It’s hard to imagine a setting more volatile than Norris. It is part of one of the world’s largest active volcanoes. And it sits on the intersection of three major faults. One runs from the north; another runs from the west. These two faults intersect with a ring fracture from the Yellowstone Caldera eruption 640,000 years ago. These conditions helped to create this dynamic geyser basin.
Excelsior Geyser, Yellowstone Park, was at one time the largest geyser known. Its eruptions were 300 feet high, and the width of the water column was equally great. The eruptions were so tremendous that the crater was blown out at one side and it ceased to play in 1890.
Today: Excelsior Geyser, located in Yellowstone’s Midway Geyser Basin, is considered the largest geyser in the world, though now effectively dormant. During its last major eruptions in the 1880s, Excelsior frequently reached a height of 300 feet, creating the dramatic display shown in this early Haynes divided-back postcard. It is believed that the violent eruptions of that period may have caused damage to the sinter lining, allowing gas leakage, and resulting in reduced thermal energy. The only observed eruption since that early time was in 1985 when Excelsior erupted for two days, reaching a height of between 20 and 80 feet. As a hot spring, it discharges more than 4050 gallons of water per minute. Its large deep crater and brilliant blue appearance allow it to remain one of Yellowstone’s popular thermal attractions. (Source: Carl Schreier, A Field Guide to Yellowstone’s Geysers, Hot Springs and Fumaroles)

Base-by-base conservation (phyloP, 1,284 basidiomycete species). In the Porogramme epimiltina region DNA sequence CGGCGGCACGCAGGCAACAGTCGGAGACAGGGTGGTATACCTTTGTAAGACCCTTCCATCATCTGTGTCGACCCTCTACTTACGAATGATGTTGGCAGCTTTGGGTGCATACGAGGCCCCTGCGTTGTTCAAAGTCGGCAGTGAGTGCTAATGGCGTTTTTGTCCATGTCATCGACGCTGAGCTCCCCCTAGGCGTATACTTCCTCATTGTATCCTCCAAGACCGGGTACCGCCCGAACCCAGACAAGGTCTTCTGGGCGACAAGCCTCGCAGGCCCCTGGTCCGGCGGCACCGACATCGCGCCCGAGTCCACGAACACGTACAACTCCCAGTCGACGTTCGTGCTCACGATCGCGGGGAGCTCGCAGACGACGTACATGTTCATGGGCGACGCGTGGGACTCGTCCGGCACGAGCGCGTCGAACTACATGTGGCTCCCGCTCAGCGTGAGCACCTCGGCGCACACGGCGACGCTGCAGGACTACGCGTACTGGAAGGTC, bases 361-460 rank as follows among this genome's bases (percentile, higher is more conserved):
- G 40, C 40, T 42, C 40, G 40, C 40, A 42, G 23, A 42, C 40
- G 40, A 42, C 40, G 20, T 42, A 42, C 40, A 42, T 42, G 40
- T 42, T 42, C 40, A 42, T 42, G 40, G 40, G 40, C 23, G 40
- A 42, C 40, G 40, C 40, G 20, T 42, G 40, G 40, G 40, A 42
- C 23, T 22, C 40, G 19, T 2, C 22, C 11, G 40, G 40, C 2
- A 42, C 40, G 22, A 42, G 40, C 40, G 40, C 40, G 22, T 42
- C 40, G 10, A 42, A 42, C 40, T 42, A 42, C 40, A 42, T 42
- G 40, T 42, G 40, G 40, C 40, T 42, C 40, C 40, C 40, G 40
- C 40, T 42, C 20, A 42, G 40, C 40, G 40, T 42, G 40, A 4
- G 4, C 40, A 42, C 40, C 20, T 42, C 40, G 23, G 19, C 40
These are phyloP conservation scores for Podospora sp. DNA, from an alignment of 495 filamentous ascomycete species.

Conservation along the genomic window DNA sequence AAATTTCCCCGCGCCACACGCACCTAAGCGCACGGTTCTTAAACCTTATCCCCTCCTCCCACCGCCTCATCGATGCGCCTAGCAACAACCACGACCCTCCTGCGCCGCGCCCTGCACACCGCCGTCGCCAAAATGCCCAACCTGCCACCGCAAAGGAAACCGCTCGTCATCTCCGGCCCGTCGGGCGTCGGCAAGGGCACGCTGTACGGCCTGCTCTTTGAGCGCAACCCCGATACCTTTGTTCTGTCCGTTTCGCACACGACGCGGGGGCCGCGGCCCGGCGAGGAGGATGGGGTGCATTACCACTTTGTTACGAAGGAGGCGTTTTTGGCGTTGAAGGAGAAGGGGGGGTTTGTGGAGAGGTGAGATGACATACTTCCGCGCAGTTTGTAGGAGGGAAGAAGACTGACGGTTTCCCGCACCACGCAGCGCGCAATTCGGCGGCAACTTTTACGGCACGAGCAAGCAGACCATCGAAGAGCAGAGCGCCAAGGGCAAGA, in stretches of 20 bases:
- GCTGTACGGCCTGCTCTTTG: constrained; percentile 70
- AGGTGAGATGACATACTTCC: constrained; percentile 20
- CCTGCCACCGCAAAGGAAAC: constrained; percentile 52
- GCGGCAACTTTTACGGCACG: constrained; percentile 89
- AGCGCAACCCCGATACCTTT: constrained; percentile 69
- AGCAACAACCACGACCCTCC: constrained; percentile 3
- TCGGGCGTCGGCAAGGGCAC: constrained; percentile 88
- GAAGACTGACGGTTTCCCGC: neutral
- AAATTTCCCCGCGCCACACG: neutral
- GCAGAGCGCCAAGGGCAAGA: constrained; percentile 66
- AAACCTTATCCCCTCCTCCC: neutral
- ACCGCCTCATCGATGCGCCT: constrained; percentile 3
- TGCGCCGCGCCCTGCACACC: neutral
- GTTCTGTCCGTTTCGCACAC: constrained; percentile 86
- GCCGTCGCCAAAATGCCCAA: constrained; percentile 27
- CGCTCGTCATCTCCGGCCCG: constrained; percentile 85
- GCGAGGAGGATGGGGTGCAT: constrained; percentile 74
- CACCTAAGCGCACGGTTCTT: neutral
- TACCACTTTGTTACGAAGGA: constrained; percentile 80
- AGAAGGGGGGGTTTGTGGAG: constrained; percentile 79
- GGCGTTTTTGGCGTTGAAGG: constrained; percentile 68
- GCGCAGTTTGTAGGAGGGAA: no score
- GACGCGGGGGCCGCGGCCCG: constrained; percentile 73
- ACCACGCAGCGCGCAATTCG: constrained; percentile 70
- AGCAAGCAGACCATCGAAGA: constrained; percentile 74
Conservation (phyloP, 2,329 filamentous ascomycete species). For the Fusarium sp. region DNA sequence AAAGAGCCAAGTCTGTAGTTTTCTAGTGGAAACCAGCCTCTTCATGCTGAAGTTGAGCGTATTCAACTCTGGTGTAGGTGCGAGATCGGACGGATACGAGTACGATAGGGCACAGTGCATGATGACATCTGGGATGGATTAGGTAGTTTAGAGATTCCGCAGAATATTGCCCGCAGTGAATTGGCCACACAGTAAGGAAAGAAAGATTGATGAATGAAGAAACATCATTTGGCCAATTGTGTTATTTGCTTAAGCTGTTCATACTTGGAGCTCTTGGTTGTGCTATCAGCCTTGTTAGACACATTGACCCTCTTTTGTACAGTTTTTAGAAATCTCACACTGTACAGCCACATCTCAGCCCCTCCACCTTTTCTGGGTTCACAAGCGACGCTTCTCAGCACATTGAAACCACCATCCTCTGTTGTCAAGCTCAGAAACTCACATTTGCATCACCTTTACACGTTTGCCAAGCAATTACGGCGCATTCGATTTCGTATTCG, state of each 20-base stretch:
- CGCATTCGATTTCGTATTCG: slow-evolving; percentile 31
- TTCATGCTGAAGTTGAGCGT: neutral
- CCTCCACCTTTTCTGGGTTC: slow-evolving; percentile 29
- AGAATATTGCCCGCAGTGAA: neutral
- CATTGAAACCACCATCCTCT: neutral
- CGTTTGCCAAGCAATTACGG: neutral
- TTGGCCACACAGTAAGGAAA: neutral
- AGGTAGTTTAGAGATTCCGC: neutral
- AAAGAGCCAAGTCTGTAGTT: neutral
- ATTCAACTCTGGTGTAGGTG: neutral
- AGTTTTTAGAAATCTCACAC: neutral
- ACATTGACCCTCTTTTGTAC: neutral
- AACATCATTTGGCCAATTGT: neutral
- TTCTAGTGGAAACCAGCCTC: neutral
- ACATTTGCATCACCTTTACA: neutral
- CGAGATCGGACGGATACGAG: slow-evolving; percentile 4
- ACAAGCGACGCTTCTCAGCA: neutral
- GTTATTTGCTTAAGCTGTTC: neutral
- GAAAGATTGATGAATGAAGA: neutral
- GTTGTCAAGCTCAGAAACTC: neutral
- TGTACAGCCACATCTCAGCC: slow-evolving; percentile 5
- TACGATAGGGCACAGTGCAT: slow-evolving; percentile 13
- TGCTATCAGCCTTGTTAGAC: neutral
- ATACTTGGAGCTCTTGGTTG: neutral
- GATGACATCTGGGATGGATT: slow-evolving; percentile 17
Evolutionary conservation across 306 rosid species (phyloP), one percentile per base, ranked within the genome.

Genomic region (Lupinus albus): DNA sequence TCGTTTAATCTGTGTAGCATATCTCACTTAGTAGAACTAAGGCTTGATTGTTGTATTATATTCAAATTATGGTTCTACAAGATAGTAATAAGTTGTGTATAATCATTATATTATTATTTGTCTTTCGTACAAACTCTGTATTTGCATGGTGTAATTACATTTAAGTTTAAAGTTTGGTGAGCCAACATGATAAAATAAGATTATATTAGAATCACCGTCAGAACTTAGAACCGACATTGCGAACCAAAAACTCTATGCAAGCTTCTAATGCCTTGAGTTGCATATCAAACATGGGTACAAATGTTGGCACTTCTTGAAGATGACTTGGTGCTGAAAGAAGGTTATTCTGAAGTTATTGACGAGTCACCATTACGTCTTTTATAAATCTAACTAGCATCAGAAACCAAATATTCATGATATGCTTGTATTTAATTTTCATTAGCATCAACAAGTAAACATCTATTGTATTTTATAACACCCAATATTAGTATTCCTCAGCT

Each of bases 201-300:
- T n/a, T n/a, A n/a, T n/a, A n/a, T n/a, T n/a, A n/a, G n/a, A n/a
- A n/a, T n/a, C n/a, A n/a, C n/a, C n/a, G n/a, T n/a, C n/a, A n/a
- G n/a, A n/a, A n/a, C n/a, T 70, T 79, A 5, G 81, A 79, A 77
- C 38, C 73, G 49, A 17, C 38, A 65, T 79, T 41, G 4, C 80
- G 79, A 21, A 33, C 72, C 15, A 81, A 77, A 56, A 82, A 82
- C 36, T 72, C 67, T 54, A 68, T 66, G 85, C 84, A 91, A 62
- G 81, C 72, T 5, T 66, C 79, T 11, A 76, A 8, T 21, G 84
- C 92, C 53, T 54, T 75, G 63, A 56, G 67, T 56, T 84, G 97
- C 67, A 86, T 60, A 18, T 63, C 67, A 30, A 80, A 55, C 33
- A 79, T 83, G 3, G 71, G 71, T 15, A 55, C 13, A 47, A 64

Giant Geyser, Yellowstone Park, is the greatest geyser in the world today in point of height and duration of eruption. It plays 250 feet high for a few moments in the earlier part of each display,and continues for an hour and a half at lesser heights. Its intervals of quiet between eruptions vary from six to fourteen days.
Today: Giant Geyser truly lives up to its name. It is currently the second tallest geyser in the world, only Steamboat Geyser located in Yellowstone’s Norris Geyser Basin is taller. An eruption of Giant can reach 250 feet, last over an hour and put out an estimated one million gallons of water. For comparison, a large Old Faithful eruption reaches about 150 feet, lasts less than 5 minutes (the biggest part lasts less than one minute) and puts out around 10,000 gallons of water.
Giant Geyser Cone, Upper Geyser Basin, Yellowstone Park, is the orifice of the highest geyser in the park. It plays 250 feet high at varying intervals — 100 feet higher than Old Faithful Geyser. Its cone with one side gone is today just the same as when it was first discovered.
Today: Giant Geyser was dormant for many years after the energy shift in 1955. Since then, it has slowly become active again. During 1997, its eruptions occurred every 3 – 10 days. This spectacular geyser’s eruptions last about an hour and can reach heights of 180 – 250 feet (55 – 76m). During eruptions small geysers nearby may also erupt.
Beehive Geyser, 200 Feet, Yellowstone Park, although seldom in eruption is one of the most striking geysers in the park. It plays out of its nozzle-like opening like a giant fire hose with a great roar. Eruptions last 15 minutes.
Today: Beehive Geyser is magnificent. Eruptions usually occur twice each day with displays lasting 4 – 5 minutes. During an eruption, the narrow cone acts like a nozzle, projecting the water column to heights of 130 – 190 ft (40 – 55m).
Castle Geyser, 75 Ft., Upper Basin, Yellowstone Park, has one of the most prominent geyser cones in the park, indicative of great antiquity as the geyserite, a silicious deposit, forms extremely slow.
Today: Castle Geyser has the largest cone and may be the oldest of all geysers in the basin. Its eruption pattern has changed considerably throughout its recorded history. Castle is currently erupting about every 10 – 12 hours. A water eruption frequently reaches 90 feet (27m) and lasts about 20 minutes. The water phase is followed by a noisy steam phase lasting 30 – 40 minutes.
I hope you’ve enjoyed this nostalgic Yellowstone tour!